Last April, everybody was talking up the Tribe. Cory Snyder and Joe Carter posed for a Sports Illustrated cover, picking the Cleveland Indians to win the American League East became the cool thing to do and Opening Day attendance in Cleveland doubled the previous year's.The only trouble was, they had to play the season.

The pitching fell apart, Snyder struggled with slumps and strikeouts, the manager was fired in July and the Indians finished last in their division. But as they wrapped up spring training in Tucson last week and prepared to the open the season tonight at Texas, the Indians were feeling good about themselves again. "My confidence is high," Snyder said.

Which was not always true last summer. For the first time, James Cory Snyder, the kid who, according to legend, hit three home runs against UNLV in his first game as a BYU freshman, went through slumps. Of course, many big leaguers would love to have 33 homers and 82 RBI in a "bad" season, but Snyder shattered a Cleveland record by striking out 166 times and his batting average fell to .236.

One pitcher, Baltimore's Mark Williamson, said of Snyder, "He looked bad swinging at pitches down all night, hacking at them." And that was after Williamson had given up a game-winning homer to him.

At home in Southern California, his father, Jim, watched Cleveland's games via satellite dish and was cringing with most every at bat. "I could see the wheels going around in his head while the pitcher was winding up," he said.

Frequent phone calls home and long talks with his road roommate, Brett Butler, helped Cory, but he still had a violently up-and-down season. From July 6 through Sept. 29, his average went from .232 to .256 and back to .229 before he closed the season with four hits on the last day.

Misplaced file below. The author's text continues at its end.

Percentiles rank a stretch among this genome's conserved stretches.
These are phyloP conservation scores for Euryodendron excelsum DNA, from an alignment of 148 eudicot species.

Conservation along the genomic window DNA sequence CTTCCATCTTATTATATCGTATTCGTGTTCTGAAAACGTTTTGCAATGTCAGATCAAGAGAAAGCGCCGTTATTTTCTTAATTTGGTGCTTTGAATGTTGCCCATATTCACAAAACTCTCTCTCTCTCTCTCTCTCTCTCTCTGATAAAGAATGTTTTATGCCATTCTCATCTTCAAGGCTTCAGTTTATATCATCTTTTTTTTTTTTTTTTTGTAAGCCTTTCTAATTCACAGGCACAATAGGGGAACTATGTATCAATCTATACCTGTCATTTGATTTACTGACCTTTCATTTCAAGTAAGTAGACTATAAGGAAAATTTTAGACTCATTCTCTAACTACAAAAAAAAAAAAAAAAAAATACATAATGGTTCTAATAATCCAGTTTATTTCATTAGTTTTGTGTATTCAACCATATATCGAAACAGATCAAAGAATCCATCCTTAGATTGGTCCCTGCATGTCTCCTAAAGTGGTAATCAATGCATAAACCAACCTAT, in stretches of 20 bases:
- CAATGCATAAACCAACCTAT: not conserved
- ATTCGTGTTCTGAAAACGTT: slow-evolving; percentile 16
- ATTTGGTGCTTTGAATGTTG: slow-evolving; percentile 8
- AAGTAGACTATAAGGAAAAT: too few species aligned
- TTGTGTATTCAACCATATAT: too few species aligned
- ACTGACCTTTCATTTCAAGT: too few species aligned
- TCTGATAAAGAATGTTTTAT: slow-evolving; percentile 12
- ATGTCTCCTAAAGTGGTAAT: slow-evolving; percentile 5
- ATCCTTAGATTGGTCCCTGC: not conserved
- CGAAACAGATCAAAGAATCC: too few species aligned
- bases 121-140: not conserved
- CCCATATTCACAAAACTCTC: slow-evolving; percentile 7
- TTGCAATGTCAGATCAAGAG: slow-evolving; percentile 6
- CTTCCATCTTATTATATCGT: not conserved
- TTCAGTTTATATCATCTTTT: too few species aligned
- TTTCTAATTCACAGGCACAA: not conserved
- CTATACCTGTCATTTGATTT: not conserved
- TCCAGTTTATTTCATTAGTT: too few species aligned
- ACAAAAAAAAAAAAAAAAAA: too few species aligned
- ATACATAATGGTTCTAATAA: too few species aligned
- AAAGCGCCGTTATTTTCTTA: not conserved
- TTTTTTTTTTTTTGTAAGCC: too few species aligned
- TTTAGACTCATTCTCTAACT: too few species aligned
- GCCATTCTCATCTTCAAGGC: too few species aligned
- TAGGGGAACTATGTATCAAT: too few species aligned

Butler, now with San Francisco, well remembers Snyder's searching. "He's been a big fish his whole life," he said, "and he'd never been in an opportunity to fail. It was just the mental part that he'd never gone through."

The high expectations were not the trouble for Snyder, who's faced those all his ball-playing life. He may have done too much too soon in the big leagues by coming up from Triple-A in June 1986 and putting together a full season worth of numbers 24 homers, 69 RBI and a .272 average in 103 games but the toughest part for him last season was not living up to his own standards.

Says Jim Snyder, a former minor-league infielder, "He started to panic . . . He was so frustrated. Once you get going downhill like that, it's very hard to right that ship."

After last season, Cory has a much better idea of how to handle slumps besides not getting into them in the first place. "You just learn that when you get in a slump, you don't try to change everything around," he says.

When he went home for the winter, Snyder told his father, "If I don't do something with this talent, everyone else will catch up."

He went through his most ambitious offseason program ever, lifting weights with a neighbor, former U.S. Olympic teammate Mark McGwire of Oakland, and set about being the Cory Snyder that he and a lot of baseball people expect him to be. "He will be an All-Star," former Cleveland hitting coach Bobby Bonds predicted in Snyder's rookie season. "And in the long run, he should be Hall of Fame material."